The second annual report by the London-based, gaming-industry funded nonprofit All-in, revealed women comprise nearly half of gaming industry employees, yet men fill higher positions and receive higher pay. Still, All-in Diversity Project co-founder Kelly Kehn said in recent years companies have made a “huge leap” in recognizing more diversity is essential to success.
“Now we’re at the ‘how.’ That’s where a lot of businesses are getting stuck,” Kehn said.
The study is based on data from 26 organizations operating in the United States, South America, Europe, Asia, Africa and Australia, with a total of nearly 126,000 employees and more than 150 brands. It reflects data from late 2019 to early 2020, pre-pandemic.
Kehn said the All-In project holds up a mirror for the industry to see overlooked issues. “Until you can measure what’s actually happening, you can never pinpoint those little nuances that might be in place,” she said.
The report found women hold 46.7 percent of gaming industry jobs, decreasing as responsibilities and salaries increase. Specifically, Women account for:
- 48 percent of entry level employees
- 34 percent of supervisors or team leaders
- 39 percent of managers overseeing team leaders or supervisors
- 26 percent of department heads
- 23 percent of director/vice president/partner or C-level positions
- 15 percent of chief executive officers or managing directors
The study also stated, “The gender pay gap is real and, if anything, appears to have widened” since the 2018 report. Back then, the number of men and women were the same in the lowest salary ranges of less than $25,000 and $25,000 to $50,000; men were the majority in the other five salary ranges. In 2019, men outnumbered women in every salary category. About 12 percent of women employees earned $50,000 or more per year compared to 25 percent of men.
Among other major findings in the study, 77.5 percent of non-executive board members were male, compared to just 22.5 percent female, down 5.5 percent from the previous year. In addition, men held 59.2 percent of executive board positions, compared to 40.8 percent held by women.
Additionally, the report found men dominated in the fields of technology, and trading and risk roles. Women held more positions in hospitality, human resources and development, the result of “traditional stereotypical assumptions” in the workplace.
Only four companies said they provide support groups or additional training and development for staffers in ethnic, minority or other under-represented groups. Nearly all participants said they have a formal equality/anti-discrimination policy, but fewer than 70 percent said they offer training for it, a 20 percent drop since 2018, according to the report. However, nearly 75 percent of respondents said they offer training about conscious and unconscious bias, a 25 percent increase since 2018.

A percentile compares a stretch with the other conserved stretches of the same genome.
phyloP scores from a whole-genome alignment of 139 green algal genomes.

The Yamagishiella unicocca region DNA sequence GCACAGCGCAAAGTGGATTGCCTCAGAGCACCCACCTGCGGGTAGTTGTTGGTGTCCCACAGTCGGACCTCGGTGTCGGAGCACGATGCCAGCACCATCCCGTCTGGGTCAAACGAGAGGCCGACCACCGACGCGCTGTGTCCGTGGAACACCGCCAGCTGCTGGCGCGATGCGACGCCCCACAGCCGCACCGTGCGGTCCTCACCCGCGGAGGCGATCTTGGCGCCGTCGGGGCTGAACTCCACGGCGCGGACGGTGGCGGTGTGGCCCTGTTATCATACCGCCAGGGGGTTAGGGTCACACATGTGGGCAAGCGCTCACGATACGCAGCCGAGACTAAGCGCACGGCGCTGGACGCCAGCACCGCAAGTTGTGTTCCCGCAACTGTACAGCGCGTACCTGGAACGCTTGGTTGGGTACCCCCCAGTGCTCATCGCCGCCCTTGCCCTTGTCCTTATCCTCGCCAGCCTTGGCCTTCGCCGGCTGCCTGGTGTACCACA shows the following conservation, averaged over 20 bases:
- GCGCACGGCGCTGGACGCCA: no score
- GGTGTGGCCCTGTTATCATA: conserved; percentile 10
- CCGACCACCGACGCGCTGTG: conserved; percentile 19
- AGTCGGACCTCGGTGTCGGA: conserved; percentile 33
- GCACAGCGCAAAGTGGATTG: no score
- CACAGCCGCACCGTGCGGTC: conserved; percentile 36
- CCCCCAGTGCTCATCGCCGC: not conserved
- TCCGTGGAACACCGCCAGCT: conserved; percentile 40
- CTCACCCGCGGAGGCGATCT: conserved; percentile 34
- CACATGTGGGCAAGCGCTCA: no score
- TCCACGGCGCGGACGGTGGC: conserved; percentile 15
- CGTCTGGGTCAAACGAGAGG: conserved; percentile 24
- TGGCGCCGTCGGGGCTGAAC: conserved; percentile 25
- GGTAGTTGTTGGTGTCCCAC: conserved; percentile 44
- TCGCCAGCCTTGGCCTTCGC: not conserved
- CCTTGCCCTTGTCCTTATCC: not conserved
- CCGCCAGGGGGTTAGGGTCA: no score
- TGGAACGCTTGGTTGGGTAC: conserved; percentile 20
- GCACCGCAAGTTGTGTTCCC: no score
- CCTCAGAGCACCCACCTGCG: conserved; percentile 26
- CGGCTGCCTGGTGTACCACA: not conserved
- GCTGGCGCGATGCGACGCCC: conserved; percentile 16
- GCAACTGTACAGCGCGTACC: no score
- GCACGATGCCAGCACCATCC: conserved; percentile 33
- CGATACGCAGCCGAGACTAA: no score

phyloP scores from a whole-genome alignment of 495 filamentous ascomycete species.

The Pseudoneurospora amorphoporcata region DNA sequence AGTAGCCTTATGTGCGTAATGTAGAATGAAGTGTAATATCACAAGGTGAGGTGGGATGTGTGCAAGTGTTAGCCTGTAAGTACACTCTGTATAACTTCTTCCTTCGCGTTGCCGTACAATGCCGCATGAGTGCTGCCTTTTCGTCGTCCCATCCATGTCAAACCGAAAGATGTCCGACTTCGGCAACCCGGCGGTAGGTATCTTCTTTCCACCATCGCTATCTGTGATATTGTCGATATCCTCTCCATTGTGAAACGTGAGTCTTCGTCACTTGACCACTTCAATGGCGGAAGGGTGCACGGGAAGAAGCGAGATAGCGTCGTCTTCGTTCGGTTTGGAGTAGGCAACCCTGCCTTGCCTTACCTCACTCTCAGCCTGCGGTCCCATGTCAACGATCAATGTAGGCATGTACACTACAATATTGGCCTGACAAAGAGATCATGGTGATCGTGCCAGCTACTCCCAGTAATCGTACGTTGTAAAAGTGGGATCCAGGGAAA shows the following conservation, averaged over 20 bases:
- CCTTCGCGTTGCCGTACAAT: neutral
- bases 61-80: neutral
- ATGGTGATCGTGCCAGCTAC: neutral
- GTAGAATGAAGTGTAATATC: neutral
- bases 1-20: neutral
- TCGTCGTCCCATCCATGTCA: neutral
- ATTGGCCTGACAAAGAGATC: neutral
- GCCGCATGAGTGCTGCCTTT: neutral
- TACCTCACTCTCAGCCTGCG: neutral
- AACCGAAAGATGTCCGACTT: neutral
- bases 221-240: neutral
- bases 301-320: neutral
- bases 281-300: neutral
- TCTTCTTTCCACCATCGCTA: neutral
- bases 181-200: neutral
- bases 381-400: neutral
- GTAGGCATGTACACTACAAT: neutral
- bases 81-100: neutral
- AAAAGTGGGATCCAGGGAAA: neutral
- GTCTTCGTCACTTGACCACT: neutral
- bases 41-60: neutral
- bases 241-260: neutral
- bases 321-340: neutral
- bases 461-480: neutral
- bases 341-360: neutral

Kehn said when the project started in 2017, few gaming companies addressed diversity.
“Only three years on, the business case is irrefutable. If companies want to be successful, if they want to be sustainable, if they want to be good corporate citizens and build that employer brand, diversity/inclusion is a big piece,” she said.
Kehn added, “2019 may have seen the start of a new trend where organizations shifted focus from supporting individual groups to the broader, more inclusive theme of mental health and well-being for all, incorporating the needs of specific groups and the impact of exclusion on health and well-being.”
Executives need to be aware of their company’s gender pay gap and also recognize policies that negatively impact certain groups, Kehn said. “We’re not trying to say everything needs to be 50-50 or equally balanced. What we’re trying to say is that there are tools for businesses that want to be more diverse and inclusive,” she stated.
All-in revealed GVC Holdings scored the highest in its performance study with a top score of 73, up from 39 last year. IGT ranked second at 71 points, followed by Sky Betting & Gaming at 70, Betsson Group at 68 and SIS at 60. One company, which was not identified in the report, scored zero.
“We believe that surveying the industry annually is one of the most significant ways we can continue real progress globally. We are grateful to all participants who are both committed to their own progress but also to the industry’s overall improvement,” Kehn noted.
All-in Co-founder Christina Thakor-Rankin said the next report, to be issued in early 2021, will address Covid-19 job losses and policy changes, including flexible hours, remote working and sick leave. “Covid makes us change the way in which we think about work. There are a lot of unknowns,” she said.
Companies can sign up for the Covid-19 survey through All-in’s website.
“The more participants we get, the clearer the data, the clearer the picture becomes and the more we can help the industry as a whole progress,” Kehn said.